ANC’s suspended secretary-general Ace Magashule. Picture:Nokuthula Mbatha/African News Agency (ANA) Archives
ANC’s suspended secretary-general Ace Magashule. Picture:Nokuthula Mbatha/African News Agency (ANA) Archives

Court dismisses ANC members’ bid to join Ace Magashule case

By Loyiso Sidimba Time of article published Jun 24, 2021

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Johannesburg - Several ANC members have failed in their applications to intervene in the party’s suspended secretary-general Ace Magashule’s South Gauteng High Court bid to be reinstated to his powerful position.

Former ANC branch chairperson in Gauteng and businessman Mutumwa Mawere; the Fezile Dabi region; the Arthur Pitso and Jomo Marumo branches; branch secretary Pule Nthene and member Thabang Nkhoke, all in the Free State, as well as Nkosentsha Shezi from KwaZulu-Natal wanted to join Magashule’s urgent application for various reasons.

Mawere argued that ANC deputy secretary-general Jessie Duarte had no authority to take over Magashule’s powers and depose the party’s answering affidavit in response to the former Free State premier.

Mawere said the court must determine whether the ANC national executive committee (NEC) could arbitrary give Magashule’s powers to his deputy.

He said the court should determine the circumstances under which an assistant could fire her boss, and likened the move with Magashule having a coup d'état in his own office.

Ngwako Maenetje SC, representing the ANC, asked the full Bench of the high court – Judges Jody Kollapen, Sharise Weiner and Edwin Molahlehi – not to entertain Mawere’s application as it was defective and did not make out a case for intervention.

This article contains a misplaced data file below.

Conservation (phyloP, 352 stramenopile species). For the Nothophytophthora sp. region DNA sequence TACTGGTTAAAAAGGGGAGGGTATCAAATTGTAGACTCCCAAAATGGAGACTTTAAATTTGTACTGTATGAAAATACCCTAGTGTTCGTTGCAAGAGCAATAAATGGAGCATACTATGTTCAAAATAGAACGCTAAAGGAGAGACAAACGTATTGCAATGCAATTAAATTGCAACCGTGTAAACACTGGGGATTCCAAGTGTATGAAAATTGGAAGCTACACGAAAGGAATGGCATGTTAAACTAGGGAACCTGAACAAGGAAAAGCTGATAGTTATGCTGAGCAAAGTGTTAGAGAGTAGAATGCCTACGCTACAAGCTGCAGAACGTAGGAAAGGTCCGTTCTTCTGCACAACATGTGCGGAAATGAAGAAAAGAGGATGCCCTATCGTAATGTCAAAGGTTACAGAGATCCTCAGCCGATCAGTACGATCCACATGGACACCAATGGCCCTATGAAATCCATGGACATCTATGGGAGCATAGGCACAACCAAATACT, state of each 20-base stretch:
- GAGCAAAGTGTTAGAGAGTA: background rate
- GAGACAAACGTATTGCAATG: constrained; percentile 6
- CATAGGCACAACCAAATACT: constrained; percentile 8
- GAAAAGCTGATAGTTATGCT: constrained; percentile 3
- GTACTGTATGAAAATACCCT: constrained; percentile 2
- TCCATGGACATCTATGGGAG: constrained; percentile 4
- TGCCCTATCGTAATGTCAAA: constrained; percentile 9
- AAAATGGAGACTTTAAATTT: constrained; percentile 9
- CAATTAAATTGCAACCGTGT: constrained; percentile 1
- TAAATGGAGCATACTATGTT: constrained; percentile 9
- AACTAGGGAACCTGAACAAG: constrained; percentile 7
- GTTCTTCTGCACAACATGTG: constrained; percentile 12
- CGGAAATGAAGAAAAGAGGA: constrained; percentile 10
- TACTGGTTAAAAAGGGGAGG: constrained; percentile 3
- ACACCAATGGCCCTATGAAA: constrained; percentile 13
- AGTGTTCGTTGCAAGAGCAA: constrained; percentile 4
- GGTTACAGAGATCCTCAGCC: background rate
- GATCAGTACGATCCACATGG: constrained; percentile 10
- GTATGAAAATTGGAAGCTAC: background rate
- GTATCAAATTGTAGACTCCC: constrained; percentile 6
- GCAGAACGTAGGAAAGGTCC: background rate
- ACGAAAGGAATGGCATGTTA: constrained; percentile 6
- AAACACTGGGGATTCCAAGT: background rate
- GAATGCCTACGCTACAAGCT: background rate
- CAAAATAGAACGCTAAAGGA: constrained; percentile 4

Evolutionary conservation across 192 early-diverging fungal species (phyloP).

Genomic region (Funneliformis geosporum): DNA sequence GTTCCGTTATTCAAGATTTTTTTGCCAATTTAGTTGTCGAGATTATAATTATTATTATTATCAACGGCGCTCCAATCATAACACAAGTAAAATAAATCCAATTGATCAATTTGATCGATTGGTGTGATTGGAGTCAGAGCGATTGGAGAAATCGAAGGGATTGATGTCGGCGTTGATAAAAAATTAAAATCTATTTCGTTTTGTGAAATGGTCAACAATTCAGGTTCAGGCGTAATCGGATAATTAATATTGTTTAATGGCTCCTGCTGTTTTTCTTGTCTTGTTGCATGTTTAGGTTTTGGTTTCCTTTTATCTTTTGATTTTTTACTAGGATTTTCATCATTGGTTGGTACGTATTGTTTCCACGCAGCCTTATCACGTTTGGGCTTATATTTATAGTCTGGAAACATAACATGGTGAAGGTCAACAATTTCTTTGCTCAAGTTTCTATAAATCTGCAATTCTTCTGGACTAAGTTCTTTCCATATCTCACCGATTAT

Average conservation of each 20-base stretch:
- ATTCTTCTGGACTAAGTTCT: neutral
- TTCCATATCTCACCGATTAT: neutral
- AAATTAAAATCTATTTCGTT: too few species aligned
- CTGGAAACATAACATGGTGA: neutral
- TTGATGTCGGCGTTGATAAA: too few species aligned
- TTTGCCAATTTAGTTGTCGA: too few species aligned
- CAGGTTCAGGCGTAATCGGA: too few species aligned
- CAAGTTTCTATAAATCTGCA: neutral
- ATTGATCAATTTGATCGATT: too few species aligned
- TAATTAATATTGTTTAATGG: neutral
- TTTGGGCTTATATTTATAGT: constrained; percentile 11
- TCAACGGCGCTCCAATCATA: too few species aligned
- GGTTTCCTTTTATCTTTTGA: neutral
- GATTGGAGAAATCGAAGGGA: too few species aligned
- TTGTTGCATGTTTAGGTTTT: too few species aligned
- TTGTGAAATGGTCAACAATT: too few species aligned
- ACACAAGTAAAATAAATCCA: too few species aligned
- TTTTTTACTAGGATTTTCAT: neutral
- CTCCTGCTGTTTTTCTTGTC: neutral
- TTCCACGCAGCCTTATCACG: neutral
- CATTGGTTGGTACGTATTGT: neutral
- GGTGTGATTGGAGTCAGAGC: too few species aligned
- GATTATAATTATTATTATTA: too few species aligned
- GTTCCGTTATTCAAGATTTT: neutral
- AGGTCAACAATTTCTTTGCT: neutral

He said Duarte has authority to represent the ANC as the powers have been delegated by the party’s NEC. She is one of the national officials.

Maenetje said Mawere was suspended for misconduct in 2012 and that he has no direct and substantial interest in Magashule’s matter.

Maenetje argued that it was absurd to expect the ANC NEC of more than 80 members to convene to decide to defend the matter.

”It is in those circumstances that the delegation is required… It would be practically impossible that each and every time there is litigation, the NEC must convene,” he said.

Shezi told the court that Duarte’s affidavit was not properly before the court and that Magashule was the only person empowered to suspend party members.

The ANC opposed applications to intervene on the basis of lack of urgency and lack of direct and substantial interest.

The Free State region, branches and members challenged the constitutionality of rule 25.70 of the ANC’s constitution. It said the resolutions adopted at the party’s national conference in 2017, which were used to temporarily oust Magashule, were unconstitutional and unlawful, like the NEC and the national working committee’s implementation of them.

The Free State group said they did not bring their application to intervene in support of Magashule but as a matter of principle on behalf of ANC members.

However, Judge Kollapen was not satisfied that a proper case had been made for the urgency of the intervention applications.

Mawere’s application to intervene was dismissed with costs, as was Shezi and the Free State group’s bid to join the matter.

Judge Kollapen said all the intervention applications were brought after June 1, the day Magashule’s application was enrolled for hearing.

The matter continues.

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Political Bureau

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